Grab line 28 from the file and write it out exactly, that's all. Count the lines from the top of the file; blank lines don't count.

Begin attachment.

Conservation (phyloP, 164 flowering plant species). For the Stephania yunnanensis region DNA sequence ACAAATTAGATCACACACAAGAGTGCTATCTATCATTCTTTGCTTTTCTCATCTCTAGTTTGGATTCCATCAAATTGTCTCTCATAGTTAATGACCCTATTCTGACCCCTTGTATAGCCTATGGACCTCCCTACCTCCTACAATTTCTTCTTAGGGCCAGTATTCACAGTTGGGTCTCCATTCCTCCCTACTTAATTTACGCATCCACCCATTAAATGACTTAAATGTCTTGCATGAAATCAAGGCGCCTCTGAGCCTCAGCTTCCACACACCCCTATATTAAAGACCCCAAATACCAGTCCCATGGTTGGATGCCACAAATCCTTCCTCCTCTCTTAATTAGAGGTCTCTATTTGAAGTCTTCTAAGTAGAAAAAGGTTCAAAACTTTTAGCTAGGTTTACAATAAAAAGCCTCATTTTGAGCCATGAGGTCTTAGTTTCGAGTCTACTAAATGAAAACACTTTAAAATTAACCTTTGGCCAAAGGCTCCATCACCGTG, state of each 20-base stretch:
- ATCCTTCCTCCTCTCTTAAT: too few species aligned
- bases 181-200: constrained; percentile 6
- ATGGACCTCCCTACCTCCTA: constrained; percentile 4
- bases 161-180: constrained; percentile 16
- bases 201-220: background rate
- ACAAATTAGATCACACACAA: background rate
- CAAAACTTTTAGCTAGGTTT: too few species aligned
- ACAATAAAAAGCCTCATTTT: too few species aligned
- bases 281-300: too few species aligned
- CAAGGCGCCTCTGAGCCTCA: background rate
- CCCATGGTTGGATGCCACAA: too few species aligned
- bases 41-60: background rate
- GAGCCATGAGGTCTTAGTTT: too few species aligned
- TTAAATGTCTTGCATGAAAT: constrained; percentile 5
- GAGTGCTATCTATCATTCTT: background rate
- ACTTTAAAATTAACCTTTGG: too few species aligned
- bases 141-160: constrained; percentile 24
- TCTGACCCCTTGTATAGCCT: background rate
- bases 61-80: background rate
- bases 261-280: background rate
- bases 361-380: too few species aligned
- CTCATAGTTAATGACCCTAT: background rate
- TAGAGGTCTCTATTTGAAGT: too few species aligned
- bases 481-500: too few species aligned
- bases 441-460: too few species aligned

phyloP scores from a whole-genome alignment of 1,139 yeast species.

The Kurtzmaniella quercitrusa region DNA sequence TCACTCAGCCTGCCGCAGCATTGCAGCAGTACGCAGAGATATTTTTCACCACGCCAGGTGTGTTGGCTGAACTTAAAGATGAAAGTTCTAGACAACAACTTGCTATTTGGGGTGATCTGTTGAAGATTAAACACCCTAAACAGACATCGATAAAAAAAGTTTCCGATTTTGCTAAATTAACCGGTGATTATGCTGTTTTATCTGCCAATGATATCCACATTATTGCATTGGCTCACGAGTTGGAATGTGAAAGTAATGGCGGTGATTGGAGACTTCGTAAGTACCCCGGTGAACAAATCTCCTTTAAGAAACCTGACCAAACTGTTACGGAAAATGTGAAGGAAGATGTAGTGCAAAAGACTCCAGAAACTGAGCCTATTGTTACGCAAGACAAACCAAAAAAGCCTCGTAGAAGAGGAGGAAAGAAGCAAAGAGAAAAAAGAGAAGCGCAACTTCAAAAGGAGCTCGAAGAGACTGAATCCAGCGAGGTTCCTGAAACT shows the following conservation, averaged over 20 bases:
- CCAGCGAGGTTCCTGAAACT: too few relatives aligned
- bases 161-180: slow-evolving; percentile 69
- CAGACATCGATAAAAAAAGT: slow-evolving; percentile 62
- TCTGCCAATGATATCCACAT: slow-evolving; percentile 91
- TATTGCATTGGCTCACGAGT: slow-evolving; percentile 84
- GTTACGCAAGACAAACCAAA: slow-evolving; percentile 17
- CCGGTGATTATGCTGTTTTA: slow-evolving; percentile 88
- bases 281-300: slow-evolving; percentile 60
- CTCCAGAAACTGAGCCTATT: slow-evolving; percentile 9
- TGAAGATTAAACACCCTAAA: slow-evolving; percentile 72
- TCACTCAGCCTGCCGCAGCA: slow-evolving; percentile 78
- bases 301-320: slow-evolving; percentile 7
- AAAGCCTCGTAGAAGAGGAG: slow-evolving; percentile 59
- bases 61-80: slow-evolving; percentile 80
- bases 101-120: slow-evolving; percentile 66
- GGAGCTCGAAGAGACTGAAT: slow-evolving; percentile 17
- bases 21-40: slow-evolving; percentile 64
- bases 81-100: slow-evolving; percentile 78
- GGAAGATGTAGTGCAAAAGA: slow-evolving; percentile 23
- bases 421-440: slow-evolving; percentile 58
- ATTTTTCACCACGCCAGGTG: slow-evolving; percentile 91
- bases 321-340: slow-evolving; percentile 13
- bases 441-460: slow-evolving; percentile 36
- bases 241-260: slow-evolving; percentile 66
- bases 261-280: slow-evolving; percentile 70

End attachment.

The Kurtzmaniella quercitrusa region DNA sequence TCACTCAGCCTGCCGCAGCATTGCAGCAGTACGCAGAGATATTTTTCACCACGCCAGGTGTGTTGGCTGAACTTAAAGATGAAAGTTCTAGACAACAACTTGCTATTTGGGGTGATCTGTTGAAGATTAAACACCCTAAACAGACATCGATAAAAAAAGTTTCCGATTTTGCTAAATTAACCGGTGATTATGCTGTTTTATCTGCCAATGATATCCACATTATTGCATTGGCTCACGAGTTGGAATGTGAAAGTAATGGCGGTGATTGGAGACTTCGTAAGTACCCCGGTGAACAAATCTCCTTTAAGAAACCTGACCAAACTGTTACGGAAAATGTGAAGGAAGATGTAGTGCAAAAGACTCCAGAAACTGAGCCTATTGTTACGCAAGACAAACCAAAAAAGCCTCGTAGAAGAGGAGGAAAGAAGCAAAGAGAAAAAAGAGAAGCGCAACTTCAAAAGGAGCTCGAAGAGACTGAATCCAGCGAGGTTCCTGAAACT shows the following conservation, averaged over 20 bases: